Yes, I have years of experience. I have been working since I was age 14. I worked in my mother’s and father’s salons. I was a telemarketer and I worked in customer service.

5) How did you find your partners? Were you college students before or classmates in high school?

I worked with people in the beauty stores. I have different partners and employees who are hairstylists and barbers.

6) In which city and state are your operations based? If not, which other city and state?

I started out small-sized in Los Angeles and small-sized in Nevada. I work out of my home. I am trying to get my own beauty supply store out in six years.

There is a barbers’ convention on Sunday [Nov. 17, 2019]. There is a contest to see who can provide the best hair services. The prize is $5,000. I’ve done a lot of barbering for men and women. I’ve done pixie cuts, finger waves and other short hairstyles.

7) What made you decide to open your own business? When did you make that decision and under what circumstances? When did you start, buy the property and launch your new business? What business or organization was in the building before you opened up the salon and what became of it?

I’m a business owner. I always wanted to be a leader. My peers know. I am a go-getter. I like the big picture. Hair came into that. All day, I make lots of money. I can go to California [or stay in Nevada.]

8) Have you joined any business organizations and other groups? If so, which ones? Are there any articles about your business online or in any magazines or magazines? If so, where? Would you e-mail them to me?

No. [I’m going to my first convention]. I’m part of the community. It’s an opportunity — in Long Beach, Calif. There will be classes and opportunities for certifications.

9) Walk me through a day of work for you as owner of Miraculous Beauty. What do you do first? What do you do last? What happens in between? What challenges and blessings do you encounter on a day-to-day basis? I realize that each day can be different. It isn’t cookie-cutter. What would you call a good day? What would you call a bad day? Please be specific.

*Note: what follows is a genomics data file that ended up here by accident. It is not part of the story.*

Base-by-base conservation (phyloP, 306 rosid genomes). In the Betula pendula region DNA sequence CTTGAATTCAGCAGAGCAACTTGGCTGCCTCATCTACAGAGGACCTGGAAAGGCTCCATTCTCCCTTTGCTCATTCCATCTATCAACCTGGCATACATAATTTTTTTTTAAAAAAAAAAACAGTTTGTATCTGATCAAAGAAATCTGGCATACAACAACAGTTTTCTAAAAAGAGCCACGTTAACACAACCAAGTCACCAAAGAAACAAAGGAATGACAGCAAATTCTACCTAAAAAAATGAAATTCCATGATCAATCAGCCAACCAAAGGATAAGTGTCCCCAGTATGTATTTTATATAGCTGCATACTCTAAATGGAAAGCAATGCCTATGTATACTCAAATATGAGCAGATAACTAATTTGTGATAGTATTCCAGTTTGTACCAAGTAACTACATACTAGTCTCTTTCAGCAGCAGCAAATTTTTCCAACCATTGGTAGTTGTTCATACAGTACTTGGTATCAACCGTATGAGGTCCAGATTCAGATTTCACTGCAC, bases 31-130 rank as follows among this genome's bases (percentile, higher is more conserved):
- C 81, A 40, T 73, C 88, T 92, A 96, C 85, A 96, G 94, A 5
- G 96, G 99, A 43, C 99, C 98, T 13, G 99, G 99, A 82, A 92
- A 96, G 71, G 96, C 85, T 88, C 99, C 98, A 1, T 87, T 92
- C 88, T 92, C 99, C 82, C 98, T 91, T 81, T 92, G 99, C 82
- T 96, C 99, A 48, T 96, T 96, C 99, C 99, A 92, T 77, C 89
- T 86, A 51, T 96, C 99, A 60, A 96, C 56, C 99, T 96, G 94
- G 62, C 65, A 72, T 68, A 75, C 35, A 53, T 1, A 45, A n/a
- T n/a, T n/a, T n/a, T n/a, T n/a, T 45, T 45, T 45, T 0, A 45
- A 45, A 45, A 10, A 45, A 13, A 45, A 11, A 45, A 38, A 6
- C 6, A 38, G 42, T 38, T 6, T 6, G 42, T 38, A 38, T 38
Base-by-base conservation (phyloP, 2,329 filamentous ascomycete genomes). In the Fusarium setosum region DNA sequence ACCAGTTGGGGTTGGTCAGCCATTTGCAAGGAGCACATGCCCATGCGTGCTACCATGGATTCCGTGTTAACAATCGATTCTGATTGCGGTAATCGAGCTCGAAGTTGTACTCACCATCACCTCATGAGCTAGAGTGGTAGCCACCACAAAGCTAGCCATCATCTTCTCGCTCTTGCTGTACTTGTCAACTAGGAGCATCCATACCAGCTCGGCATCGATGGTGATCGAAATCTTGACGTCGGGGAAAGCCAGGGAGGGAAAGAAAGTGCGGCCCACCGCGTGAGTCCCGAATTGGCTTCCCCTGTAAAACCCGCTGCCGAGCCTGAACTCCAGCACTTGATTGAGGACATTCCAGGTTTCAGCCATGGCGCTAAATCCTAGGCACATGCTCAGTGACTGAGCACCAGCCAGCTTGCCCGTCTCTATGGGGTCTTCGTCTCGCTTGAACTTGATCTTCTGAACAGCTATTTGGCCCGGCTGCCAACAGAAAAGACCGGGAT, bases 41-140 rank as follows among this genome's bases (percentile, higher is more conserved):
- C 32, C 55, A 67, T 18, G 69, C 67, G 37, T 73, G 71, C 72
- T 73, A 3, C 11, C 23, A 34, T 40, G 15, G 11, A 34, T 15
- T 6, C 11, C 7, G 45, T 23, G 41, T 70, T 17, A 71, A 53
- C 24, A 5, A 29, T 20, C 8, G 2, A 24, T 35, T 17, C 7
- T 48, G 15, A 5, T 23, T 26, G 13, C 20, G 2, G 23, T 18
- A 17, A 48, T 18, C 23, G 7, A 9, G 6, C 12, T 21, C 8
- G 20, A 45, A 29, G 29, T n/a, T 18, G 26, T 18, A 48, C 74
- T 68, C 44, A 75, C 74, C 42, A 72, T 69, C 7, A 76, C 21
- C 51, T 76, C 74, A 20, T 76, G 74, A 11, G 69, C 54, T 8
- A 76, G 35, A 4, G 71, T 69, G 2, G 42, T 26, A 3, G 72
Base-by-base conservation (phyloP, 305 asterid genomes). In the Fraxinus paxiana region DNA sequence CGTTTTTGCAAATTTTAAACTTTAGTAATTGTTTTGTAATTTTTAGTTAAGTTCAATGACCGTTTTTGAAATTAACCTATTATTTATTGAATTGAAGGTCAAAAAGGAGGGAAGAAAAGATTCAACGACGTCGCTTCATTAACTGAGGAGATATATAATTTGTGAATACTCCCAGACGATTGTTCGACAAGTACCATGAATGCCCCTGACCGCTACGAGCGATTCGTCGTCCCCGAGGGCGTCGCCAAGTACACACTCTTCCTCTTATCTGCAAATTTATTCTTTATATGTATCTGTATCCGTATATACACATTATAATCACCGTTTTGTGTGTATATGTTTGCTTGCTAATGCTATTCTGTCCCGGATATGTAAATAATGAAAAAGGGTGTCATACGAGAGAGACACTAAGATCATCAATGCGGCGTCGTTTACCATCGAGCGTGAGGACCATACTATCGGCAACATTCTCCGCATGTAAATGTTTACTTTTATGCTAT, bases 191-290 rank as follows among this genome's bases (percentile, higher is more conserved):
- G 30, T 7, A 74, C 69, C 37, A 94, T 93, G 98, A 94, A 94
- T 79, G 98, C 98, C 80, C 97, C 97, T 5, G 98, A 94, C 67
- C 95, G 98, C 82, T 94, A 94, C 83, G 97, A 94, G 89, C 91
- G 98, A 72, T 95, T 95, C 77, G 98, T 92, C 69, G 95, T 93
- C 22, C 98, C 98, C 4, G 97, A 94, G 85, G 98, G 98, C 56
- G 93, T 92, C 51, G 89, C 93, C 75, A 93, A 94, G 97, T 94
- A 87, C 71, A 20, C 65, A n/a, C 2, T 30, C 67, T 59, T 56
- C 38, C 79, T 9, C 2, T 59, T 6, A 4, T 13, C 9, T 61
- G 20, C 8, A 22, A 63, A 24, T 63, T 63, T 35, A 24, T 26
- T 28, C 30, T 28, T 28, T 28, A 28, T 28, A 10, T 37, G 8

I wake up. I check my phone. I do hashtags. I text messages. I am checking my emails. I have a son. He is eight years old. I take care of my son and take him to school. I do the cooking and cleaning.

I’m preparing wigs and combing hair. I do any marketing. I am talking to customers. Every day is different. Some days are for doing hair or for ordering hair products and tools.

I went to school for fashion merchandising. I do it like that. I go to school for a purpose. I do a trade. If I want to learn a trade or skill, I do all of my classes. I did this in Los Angeles.

I do the same studies at Los Angeles Technical Institute [LATTC] in fashion merchandising. I am one year and a half in. I am supposed to finish in two years. I’m almost done. I transferred my credits to Las Vegas from Los Angeles. Not every trade school or college has fashion merchandising, which is the business of merchandising.

10) How has the millennium affected your business? How has the economy with some joblessness, consumer debt, college debt, homelessness and other features affected your business? Are you finding more and more customers with financial difficulties? Are the number of customers decreasing because of the struggling economy?